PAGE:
Enter FX1. True 16:9 in HDV, and in DV. One day I do a 2 camera shoot with the FX1 and VX2000. I set the VX2000 to that "detested", hated 16:9 mode which Sony designed to give simulated 16:9 to see if I could come up with some decent footage. Know what, it came out pretty darn good for my purposes in the final DVD. I do have to say that in the DV capture, the 16:9 footage looks a little "stressed". But when I converted to mpg for final, the final footage came out very nice.

So, the VX2000 (as well as VX2100) does shoot 16:9, and the edited, cleand up and finalized version does look pretty good. So much so that I now have it set on 16:9 at all times.
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Old December 30th, 2006, 08:51 PM   #3
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I just went through some of the same question, research, and decision making process as you are "mired" in.

GL2, VX2100, or Panasonic PV GS500.

In my research on the web I found way too many complaints of tape transport "problems" with the GL2 (at first the one I really wanted).

The VX2100 began to look better and better to me until I found out it did not have "native" 16:9 and that was a deal killer to me.

The GS500 won out by default even though it is not in the same class as the first two. But it does have "native" 16:9, 3CCD, external mic input (a Rode StereoVideoMic with Deadcat wind muff works well for what I do; I am getting much better audio than I ever did), much manual control (although most of it has to be accessed through onscreen menus and controlled with a joystick).

Sensors are a tad over 1/4" and the only 2 downsides for me are lack of a headphone jack (although there is a workaround for that) and it's overall size is quite a bit smaller than the prosumer models. Actually that last is turning out to be more of a benefit because the fairly small size makes it far more portable and suddenly that is very important to me.

There is a lot of potential dynamite packed into that little package. And I wound up saving $1000 to $1500 by purchasing it. Price is going back up to close to $1000 because it is suddenly been "discovered", so is much in demand while the supply is dwindling.
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Old December 30th, 2006, 08:55 PM   #4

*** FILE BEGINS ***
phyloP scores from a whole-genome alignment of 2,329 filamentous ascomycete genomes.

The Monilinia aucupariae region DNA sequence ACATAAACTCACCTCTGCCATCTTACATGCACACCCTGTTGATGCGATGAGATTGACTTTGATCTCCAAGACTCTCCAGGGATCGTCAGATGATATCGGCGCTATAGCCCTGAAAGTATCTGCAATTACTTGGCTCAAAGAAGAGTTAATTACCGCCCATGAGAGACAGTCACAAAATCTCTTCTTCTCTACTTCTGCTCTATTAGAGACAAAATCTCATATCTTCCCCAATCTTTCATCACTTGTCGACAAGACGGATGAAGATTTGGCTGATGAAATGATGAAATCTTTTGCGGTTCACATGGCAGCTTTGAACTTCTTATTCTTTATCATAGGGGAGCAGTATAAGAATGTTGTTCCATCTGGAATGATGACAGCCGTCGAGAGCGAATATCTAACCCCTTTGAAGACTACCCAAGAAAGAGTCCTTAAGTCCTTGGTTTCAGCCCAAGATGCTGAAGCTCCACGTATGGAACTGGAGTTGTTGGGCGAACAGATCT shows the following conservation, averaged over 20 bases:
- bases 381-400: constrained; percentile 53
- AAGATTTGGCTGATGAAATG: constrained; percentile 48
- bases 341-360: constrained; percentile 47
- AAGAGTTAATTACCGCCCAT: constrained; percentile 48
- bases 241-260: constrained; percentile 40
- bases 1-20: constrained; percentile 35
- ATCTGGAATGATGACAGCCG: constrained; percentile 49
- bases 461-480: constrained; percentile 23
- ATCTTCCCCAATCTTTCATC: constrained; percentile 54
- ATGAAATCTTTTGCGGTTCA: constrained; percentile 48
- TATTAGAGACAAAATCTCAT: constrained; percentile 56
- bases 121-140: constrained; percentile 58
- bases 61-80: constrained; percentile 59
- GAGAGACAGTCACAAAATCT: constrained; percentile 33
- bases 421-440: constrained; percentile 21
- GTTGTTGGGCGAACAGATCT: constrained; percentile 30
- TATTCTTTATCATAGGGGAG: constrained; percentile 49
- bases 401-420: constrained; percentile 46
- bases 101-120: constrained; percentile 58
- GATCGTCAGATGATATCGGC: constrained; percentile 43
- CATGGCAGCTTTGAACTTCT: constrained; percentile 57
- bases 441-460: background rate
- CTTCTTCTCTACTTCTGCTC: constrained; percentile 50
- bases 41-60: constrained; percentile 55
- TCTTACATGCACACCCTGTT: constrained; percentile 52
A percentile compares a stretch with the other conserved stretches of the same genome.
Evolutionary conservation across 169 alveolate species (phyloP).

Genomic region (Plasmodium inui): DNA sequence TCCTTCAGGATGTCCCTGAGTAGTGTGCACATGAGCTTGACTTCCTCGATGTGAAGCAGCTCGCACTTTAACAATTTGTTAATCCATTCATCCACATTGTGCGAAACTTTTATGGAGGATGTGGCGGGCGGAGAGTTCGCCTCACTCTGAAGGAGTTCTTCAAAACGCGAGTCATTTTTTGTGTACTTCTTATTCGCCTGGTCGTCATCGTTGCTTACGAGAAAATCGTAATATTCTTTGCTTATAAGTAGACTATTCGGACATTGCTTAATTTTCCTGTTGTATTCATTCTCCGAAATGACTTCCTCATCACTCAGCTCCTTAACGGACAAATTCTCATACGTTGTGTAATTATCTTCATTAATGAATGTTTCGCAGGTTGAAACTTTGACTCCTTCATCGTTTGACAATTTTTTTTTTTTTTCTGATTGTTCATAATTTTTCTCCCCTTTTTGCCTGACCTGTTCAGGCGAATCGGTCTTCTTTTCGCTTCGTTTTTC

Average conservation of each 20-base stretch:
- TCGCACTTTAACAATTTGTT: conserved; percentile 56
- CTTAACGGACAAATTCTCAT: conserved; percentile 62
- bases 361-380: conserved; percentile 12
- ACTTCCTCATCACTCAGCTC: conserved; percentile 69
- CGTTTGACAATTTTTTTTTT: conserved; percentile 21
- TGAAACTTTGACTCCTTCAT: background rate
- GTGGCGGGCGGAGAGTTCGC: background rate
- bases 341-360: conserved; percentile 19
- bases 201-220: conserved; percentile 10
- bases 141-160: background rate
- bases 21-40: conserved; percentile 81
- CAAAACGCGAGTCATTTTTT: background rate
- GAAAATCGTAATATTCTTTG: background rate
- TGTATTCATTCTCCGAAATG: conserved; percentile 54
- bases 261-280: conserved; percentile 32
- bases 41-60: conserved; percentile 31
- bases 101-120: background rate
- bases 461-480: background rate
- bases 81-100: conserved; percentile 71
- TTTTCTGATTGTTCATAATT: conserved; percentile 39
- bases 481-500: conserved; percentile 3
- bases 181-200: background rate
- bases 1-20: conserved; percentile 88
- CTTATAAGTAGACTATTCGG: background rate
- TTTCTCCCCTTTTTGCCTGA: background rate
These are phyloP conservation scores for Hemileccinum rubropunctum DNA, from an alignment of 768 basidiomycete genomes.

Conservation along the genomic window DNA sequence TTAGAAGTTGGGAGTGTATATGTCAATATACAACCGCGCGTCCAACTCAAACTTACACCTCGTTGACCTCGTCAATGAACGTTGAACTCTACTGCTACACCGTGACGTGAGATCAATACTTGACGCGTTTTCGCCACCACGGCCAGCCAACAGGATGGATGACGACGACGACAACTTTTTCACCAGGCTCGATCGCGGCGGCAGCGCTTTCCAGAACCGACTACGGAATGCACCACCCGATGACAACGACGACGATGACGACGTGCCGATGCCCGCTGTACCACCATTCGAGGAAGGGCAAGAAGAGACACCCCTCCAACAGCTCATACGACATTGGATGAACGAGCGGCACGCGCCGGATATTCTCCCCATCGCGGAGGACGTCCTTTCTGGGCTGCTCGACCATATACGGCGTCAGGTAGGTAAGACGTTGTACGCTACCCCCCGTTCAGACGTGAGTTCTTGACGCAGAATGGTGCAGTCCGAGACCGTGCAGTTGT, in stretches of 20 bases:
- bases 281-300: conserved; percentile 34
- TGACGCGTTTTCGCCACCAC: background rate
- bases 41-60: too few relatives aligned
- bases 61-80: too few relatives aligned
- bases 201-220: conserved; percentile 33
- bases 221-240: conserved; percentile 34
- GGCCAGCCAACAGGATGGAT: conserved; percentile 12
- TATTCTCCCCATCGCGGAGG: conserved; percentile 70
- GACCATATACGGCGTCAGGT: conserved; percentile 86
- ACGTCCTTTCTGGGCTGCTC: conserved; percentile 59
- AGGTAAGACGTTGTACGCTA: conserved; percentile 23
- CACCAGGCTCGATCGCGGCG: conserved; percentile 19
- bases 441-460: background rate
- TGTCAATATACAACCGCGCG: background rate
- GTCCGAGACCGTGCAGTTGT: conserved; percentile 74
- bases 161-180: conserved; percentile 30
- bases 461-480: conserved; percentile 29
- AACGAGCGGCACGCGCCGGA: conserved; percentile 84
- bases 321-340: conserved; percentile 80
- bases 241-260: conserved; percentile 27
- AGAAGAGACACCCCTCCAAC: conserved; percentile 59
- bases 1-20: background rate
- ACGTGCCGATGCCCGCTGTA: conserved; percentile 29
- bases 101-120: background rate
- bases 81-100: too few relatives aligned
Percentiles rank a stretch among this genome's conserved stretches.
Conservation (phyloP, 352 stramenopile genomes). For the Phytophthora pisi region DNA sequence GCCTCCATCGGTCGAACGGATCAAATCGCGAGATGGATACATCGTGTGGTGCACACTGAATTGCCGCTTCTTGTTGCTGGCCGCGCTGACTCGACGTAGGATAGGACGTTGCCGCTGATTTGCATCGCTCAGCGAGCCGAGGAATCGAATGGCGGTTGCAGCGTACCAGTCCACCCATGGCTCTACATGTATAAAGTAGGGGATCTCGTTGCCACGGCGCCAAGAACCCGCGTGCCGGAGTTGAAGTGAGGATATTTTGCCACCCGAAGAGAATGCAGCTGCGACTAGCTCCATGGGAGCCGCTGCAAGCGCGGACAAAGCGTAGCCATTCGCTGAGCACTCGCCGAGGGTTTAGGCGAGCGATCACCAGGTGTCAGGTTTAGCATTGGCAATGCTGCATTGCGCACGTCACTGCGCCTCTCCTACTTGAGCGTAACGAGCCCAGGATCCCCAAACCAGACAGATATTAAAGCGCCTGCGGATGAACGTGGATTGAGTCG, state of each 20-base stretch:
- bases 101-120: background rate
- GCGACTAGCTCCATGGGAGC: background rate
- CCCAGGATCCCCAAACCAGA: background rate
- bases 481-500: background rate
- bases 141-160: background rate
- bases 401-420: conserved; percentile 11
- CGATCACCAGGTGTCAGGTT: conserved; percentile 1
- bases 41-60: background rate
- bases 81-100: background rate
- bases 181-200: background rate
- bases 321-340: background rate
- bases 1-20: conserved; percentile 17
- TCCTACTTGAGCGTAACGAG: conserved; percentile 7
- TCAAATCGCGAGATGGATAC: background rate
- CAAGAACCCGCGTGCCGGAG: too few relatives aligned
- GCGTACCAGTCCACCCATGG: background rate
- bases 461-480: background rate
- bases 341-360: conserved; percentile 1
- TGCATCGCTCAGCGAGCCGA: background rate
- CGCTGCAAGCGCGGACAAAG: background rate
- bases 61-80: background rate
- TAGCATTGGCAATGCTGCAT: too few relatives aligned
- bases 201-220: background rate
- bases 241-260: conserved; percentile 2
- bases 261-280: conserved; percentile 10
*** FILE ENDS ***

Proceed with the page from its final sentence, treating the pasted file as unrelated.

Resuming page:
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A Sony PDX10 would have been perfect for you a couple months back...True 16:9 and 3CCD. And well under two thousand bucks. They must have one somewhere new...
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Old December 30th, 2006, 09:30 PM   #5
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Thnx for the help so far guys.

Quote:
Originally Posted by Bruce Foreman
Panasonic PV GS500
This camera proves my confusion. So why does Panasonic put native 16:9 on a $1000 consumer level product but their semi pro cameras completely lack this feature? arg.
Just watched Cnet's review. Seems like a good little camera. I'm a little worried about major features being buried in menu's, tho.
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Old December 31st, 2006, 07:58 AM   #6
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Quote:
Originally Posted by Chris Barcellos
So, the VX2000 (as well as VX2100) does shoot 16:9, and the edited, cleand up and finalized version does look pretty good. So much so that I now have it set on 16:9 at all times.
Wow Chris, I have a VX-2000 and have to say that my impression is very different from yours. I find that the 16:9 from the the VX-2000 is completely unacceptable. However I'll admit that it has a lot to do with the sort of subjects you are shooting. If you shoot a closeup of a face in 16:9 it will probably look OK because you don't have the expectation of lots of fine detail there. But in a wide shot of a landscape or anything with lots of detail, then the VX-2000 looks like it's out of focus in 16:9 mode. It comes down to math. Since a camera like that uses cropping, you have 720x360=259,200 pixels available in 16:9 mode whereas a native 16:9 SD camcorder uses 720x480=345,600 pixels.